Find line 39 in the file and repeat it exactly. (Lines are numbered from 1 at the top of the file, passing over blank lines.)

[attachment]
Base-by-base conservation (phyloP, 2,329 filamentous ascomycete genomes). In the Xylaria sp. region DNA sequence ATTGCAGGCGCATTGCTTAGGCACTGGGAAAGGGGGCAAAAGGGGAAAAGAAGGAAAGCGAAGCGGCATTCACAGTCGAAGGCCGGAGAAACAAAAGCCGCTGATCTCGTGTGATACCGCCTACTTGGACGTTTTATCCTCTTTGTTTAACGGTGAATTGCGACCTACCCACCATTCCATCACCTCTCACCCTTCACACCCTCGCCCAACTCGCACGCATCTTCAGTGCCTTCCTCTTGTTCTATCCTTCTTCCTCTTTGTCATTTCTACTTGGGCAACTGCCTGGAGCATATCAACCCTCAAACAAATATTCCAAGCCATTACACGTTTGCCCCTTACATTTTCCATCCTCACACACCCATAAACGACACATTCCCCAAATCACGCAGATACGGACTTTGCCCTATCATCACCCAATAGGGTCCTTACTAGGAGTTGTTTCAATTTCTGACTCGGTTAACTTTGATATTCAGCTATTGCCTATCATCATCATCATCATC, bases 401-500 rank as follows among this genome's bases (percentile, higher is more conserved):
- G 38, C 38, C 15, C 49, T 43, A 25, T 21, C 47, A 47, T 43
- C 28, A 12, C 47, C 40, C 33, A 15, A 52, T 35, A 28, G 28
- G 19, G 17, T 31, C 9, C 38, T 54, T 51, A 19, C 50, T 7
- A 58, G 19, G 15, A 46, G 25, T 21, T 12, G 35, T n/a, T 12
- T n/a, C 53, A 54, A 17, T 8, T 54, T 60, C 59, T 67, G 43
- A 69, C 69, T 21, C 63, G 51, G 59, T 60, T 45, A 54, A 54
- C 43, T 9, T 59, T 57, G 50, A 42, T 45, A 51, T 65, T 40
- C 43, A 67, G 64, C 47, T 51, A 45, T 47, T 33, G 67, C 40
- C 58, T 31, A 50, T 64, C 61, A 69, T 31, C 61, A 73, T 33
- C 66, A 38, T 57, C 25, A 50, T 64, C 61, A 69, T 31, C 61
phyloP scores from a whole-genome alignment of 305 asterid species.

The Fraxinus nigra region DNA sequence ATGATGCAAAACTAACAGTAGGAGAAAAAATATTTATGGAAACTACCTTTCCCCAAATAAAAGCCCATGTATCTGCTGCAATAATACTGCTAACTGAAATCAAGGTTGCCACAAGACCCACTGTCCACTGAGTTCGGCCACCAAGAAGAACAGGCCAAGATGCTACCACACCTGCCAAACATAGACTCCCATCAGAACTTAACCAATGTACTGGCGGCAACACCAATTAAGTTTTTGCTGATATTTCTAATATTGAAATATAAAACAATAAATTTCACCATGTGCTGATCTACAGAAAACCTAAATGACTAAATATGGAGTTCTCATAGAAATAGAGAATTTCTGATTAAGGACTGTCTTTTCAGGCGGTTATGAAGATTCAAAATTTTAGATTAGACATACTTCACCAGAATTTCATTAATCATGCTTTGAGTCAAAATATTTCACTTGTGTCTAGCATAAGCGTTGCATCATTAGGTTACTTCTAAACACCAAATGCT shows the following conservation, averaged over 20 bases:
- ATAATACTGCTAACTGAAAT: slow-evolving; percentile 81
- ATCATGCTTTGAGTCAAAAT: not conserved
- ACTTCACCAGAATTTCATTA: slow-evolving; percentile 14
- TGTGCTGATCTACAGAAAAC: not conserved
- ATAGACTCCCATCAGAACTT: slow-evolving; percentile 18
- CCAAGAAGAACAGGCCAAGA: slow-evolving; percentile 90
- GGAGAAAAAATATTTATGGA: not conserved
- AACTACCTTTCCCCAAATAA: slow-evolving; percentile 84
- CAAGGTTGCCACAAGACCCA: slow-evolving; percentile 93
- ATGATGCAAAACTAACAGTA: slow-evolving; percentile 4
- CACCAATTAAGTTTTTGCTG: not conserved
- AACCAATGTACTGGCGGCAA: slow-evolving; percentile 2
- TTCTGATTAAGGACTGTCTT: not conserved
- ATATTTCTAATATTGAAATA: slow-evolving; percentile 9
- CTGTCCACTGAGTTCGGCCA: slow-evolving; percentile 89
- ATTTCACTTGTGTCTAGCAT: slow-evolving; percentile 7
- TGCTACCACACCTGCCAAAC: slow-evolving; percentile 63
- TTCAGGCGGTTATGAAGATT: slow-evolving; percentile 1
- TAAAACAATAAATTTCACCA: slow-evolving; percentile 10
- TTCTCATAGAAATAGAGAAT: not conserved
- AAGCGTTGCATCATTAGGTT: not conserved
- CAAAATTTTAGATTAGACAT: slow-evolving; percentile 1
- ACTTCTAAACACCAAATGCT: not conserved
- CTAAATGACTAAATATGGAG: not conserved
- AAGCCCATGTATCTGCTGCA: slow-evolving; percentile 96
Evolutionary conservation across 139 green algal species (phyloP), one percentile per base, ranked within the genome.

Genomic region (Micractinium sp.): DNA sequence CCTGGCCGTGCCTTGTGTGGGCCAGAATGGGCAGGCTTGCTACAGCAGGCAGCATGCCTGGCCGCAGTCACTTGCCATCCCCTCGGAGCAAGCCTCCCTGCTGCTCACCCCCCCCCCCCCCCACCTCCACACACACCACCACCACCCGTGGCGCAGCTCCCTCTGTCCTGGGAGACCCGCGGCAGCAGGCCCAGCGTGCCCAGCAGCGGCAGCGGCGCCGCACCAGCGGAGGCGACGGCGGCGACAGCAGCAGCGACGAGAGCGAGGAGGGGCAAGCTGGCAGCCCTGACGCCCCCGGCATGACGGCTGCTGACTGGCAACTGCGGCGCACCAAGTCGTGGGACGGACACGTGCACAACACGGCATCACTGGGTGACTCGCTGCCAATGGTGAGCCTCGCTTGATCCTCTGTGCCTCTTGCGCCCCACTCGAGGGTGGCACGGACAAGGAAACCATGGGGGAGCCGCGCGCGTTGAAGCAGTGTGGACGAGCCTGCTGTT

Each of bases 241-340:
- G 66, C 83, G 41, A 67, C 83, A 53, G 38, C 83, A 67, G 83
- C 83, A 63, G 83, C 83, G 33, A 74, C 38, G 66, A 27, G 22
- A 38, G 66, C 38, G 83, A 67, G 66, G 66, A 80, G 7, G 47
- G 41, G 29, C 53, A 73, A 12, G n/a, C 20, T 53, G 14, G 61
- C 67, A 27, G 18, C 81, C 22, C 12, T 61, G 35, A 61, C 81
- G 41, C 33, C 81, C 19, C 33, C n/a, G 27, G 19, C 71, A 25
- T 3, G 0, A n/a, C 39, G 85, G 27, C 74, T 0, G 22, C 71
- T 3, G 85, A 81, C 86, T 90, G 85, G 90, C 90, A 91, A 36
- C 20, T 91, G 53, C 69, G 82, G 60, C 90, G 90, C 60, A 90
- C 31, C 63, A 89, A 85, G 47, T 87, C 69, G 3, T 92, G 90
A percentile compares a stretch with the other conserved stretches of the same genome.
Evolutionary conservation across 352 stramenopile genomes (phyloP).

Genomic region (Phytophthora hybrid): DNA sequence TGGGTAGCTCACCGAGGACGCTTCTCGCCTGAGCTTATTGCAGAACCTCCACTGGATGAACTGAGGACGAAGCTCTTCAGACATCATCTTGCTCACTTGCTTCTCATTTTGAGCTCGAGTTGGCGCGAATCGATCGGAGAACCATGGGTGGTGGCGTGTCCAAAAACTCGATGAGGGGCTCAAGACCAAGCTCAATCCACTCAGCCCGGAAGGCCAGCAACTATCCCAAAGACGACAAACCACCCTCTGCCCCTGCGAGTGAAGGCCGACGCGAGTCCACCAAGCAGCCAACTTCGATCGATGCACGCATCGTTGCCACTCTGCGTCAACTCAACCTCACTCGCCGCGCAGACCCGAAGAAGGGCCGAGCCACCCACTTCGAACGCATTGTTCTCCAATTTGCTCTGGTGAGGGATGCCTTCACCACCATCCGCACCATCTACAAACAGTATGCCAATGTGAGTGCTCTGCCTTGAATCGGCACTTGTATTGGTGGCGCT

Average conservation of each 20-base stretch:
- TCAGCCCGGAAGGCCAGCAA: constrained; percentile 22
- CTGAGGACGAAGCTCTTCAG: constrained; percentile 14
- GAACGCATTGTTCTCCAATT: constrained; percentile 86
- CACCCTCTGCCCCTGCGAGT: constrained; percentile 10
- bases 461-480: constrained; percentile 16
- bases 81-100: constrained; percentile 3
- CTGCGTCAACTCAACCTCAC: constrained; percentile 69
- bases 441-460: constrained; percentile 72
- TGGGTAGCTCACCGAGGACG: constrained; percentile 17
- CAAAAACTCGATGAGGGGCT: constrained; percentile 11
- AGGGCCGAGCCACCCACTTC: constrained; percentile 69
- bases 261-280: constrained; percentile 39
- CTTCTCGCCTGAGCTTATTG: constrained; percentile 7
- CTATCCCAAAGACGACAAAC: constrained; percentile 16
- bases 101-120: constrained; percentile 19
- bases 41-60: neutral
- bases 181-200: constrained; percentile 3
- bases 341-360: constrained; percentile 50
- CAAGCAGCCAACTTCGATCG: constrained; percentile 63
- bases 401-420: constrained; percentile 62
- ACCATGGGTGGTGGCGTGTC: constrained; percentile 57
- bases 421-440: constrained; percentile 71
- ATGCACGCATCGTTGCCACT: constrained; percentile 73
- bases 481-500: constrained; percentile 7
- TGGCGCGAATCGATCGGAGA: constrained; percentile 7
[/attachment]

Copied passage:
Evolutionary conservation across 139 green algal species (phyloP), one percentile per base, ranked within the genome.